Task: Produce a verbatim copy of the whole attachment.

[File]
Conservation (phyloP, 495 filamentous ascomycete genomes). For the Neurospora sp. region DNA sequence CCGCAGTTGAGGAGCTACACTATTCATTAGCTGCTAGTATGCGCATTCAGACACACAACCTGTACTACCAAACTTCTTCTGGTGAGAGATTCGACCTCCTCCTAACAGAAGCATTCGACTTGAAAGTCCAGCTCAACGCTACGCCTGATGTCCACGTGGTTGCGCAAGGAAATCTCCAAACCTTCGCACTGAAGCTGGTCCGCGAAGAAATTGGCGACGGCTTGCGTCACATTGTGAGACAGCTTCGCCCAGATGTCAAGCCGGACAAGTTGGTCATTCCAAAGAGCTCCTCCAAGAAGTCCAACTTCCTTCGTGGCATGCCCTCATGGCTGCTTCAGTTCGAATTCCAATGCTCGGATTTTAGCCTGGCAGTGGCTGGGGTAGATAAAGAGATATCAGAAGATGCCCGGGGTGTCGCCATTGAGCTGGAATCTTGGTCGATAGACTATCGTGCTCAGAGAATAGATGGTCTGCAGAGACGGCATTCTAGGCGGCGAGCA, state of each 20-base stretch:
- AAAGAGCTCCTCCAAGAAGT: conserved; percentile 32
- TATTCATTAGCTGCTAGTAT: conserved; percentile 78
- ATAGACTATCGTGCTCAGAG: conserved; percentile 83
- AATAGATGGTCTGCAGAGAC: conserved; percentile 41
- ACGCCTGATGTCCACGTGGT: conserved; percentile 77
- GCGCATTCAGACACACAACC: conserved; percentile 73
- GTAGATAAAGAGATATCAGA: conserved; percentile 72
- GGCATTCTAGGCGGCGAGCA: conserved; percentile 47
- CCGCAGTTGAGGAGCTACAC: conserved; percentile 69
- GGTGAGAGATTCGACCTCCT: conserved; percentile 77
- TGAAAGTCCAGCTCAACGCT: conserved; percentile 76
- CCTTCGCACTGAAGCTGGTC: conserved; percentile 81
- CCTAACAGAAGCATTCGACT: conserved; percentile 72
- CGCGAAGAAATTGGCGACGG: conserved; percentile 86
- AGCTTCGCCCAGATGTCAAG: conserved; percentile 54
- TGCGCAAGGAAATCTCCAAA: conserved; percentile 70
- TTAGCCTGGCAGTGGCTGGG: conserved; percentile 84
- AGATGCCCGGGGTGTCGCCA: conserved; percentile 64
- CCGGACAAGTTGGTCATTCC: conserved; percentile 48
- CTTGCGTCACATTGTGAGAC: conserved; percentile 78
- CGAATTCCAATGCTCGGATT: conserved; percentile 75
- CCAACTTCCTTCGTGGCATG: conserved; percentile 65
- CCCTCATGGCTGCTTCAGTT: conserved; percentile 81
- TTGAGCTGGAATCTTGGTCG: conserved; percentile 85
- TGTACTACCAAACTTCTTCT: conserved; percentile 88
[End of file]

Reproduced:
Conservation (phyloP, 495 filamentous ascomycete genomes). For the Neurospora sp. region DNA sequence CCGCAGTTGAGGAGCTACACTATTCATTAGCTGCTAGTATGCGCATTCAGACACACAACCTGTACTACCAAACTTCTTCTGGTGAGAGATTCGACCTCCTCCTAACAGAAGCATTCGACTTGAAAGTCCAGCTCAACGCTACGCCTGATGTCCACGTGGTTGCGCAAGGAAATCTCCAAACCTTCGCACTGAAGCTGGTCCGCGAAGAAATTGGCGACGGCTTGCGTCACATTGTGAGACAGCTTCGCCCAGATGTCAAGCCGGACAAGTTGGTCATTCCAAAGAGCTCCTCCAAGAAGTCCAACTTCCTTCGTGGCATGCCCTCATGGCTGCTTCAGTTCGAATTCCAATGCTCGGATTTTAGCCTGGCAGTGGCTGGGGTAGATAAAGAGATATCAGAAGATGCCCGGGGTGTCGCCATTGAGCTGGAATCTTGGTCGATAGACTATCGTGCTCAGAGAATAGATGGTCTGCAGAGACGGCATTCTAGGCGGCGAGCA, state of each 20-base stretch:
- AAAGAGCTCCTCCAAGAAGT: conserved; percentile 32
- TATTCATTAGCTGCTAGTAT: conserved; percentile 78
- ATAGACTATCGTGCTCAGAG: conserved; percentile 83
- AATAGATGGTCTGCAGAGAC: conserved; percentile 41
- ACGCCTGATGTCCACGTGGT: conserved; percentile 77
- GCGCATTCAGACACACAACC: conserved; percentile 73
- GTAGATAAAGAGATATCAGA: conserved; percentile 72
- GGCATTCTAGGCGGCGAGCA: conserved; percentile 47
- CCGCAGTTGAGGAGCTACAC: conserved; percentile 69
- GGTGAGAGATTCGACCTCCT: conserved; percentile 77
- TGAAAGTCCAGCTCAACGCT: conserved; percentile 76
- CCTTCGCACTGAAGCTGGTC: conserved; percentile 81
- CCTAACAGAAGCATTCGACT: conserved; percentile 72
- CGCGAAGAAATTGGCGACGG: conserved; percentile 86
- AGCTTCGCCCAGATGTCAAG: conserved; percentile 54
- TGCGCAAGGAAATCTCCAAA: conserved; percentile 70
- TTAGCCTGGCAGTGGCTGGG: conserved; percentile 84
- AGATGCCCGGGGTGTCGCCA: conserved; percentile 64
- CCGGACAAGTTGGTCATTCC: conserved; percentile 48
- CTTGCGTCACATTGTGAGAC: conserved; percentile 78
- CGAATTCCAATGCTCGGATT: conserved; percentile 75
- CCAACTTCCTTCGTGGCATG: conserved; percentile 65
- CCCTCATGGCTGCTTCAGTT: conserved; percentile 81
- TTGAGCTGGAATCTTGGTCG: conserved; percentile 85
- TGTACTACCAAACTTCTTCT: conserved; percentile 88